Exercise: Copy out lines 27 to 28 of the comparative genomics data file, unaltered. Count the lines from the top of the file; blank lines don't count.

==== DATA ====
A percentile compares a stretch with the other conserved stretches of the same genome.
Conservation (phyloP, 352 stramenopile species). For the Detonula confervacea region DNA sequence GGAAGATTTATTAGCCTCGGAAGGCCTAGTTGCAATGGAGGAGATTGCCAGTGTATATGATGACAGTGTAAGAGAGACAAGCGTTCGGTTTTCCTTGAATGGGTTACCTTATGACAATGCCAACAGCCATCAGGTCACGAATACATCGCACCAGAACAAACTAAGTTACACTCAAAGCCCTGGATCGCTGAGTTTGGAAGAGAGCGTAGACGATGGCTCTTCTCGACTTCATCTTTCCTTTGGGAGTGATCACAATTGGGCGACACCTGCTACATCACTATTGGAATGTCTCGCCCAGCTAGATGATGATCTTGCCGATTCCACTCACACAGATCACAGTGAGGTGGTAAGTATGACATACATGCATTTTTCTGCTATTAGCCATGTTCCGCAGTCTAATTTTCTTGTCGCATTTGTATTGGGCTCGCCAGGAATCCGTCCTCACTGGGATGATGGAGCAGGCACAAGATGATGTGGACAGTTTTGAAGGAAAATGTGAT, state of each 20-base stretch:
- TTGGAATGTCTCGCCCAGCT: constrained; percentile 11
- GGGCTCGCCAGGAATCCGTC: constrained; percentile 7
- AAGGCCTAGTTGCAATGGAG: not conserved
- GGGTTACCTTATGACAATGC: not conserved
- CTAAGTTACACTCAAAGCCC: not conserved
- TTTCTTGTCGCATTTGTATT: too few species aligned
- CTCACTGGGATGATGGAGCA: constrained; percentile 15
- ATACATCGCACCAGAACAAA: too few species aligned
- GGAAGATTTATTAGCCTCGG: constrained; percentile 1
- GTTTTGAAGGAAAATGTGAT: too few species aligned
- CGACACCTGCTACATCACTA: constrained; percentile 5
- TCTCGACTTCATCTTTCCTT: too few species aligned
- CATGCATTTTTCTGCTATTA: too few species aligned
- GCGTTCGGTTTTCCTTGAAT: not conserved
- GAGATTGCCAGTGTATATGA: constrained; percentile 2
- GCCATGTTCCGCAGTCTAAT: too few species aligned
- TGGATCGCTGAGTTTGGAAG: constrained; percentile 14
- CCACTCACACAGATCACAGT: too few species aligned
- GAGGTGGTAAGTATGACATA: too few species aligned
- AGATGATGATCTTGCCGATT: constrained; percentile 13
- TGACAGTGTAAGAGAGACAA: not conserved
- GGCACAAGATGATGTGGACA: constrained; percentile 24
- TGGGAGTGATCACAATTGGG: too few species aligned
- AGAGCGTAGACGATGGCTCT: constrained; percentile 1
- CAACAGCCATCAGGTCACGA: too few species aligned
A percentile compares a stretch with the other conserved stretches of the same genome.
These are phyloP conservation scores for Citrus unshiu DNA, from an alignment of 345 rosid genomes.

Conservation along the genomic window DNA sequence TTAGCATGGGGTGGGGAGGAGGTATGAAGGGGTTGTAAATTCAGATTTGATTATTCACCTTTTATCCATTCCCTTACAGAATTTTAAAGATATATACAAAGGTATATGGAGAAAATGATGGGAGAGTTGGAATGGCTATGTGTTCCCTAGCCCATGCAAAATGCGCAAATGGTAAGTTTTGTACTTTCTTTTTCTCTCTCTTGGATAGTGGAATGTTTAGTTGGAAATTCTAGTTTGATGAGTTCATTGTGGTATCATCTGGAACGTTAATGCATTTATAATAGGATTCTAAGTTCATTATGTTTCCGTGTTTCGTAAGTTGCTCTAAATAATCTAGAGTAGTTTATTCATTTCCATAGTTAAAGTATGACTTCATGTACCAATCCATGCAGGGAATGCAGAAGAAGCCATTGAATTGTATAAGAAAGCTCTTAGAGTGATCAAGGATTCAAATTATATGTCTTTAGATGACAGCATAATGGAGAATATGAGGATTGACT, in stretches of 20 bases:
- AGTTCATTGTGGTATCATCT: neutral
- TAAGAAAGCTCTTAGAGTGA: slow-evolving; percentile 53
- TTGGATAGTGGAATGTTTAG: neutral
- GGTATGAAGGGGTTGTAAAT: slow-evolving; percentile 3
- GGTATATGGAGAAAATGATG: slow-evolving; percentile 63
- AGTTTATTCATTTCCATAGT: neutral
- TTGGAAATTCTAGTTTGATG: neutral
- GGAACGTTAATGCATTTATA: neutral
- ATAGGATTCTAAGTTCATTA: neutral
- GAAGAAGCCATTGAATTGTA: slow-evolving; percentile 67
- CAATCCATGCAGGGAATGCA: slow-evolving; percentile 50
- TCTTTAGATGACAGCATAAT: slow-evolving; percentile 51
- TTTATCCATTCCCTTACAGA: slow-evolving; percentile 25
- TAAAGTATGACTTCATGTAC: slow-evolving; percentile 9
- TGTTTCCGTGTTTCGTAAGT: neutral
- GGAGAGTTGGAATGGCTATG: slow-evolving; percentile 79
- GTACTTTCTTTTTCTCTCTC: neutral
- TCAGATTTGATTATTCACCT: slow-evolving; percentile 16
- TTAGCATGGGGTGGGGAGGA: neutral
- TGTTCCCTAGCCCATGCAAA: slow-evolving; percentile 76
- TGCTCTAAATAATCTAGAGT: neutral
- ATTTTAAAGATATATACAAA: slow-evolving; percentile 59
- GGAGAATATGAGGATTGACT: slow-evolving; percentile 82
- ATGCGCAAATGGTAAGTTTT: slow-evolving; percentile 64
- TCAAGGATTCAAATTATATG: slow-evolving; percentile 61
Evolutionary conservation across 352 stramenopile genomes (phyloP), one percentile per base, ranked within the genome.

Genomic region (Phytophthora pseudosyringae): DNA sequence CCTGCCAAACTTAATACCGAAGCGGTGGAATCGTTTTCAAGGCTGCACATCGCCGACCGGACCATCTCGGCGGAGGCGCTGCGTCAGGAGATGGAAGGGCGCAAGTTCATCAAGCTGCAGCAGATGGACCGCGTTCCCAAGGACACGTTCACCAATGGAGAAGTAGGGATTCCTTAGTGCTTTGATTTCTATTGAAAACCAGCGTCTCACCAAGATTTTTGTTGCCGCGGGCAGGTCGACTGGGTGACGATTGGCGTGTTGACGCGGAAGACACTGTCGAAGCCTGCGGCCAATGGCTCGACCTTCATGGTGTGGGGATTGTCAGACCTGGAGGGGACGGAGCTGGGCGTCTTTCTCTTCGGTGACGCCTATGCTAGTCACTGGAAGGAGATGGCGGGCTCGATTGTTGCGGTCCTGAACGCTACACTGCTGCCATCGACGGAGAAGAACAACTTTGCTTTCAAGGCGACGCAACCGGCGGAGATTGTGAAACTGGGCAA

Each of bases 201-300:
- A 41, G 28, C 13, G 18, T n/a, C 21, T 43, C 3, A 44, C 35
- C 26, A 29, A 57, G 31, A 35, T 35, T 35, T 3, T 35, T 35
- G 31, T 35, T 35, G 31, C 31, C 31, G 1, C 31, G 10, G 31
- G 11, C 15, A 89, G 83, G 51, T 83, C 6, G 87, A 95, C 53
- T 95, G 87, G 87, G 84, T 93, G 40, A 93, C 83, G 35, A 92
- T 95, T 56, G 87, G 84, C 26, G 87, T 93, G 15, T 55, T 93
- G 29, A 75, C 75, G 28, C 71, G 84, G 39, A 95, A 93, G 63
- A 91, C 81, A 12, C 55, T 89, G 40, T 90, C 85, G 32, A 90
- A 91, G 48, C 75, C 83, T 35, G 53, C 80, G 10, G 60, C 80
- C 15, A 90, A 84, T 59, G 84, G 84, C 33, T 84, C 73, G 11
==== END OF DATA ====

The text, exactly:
- CAACAGCCATCAGGTCACGA: too few species aligned
A percentile compares a stretch with the other conserved stretches of the same genome.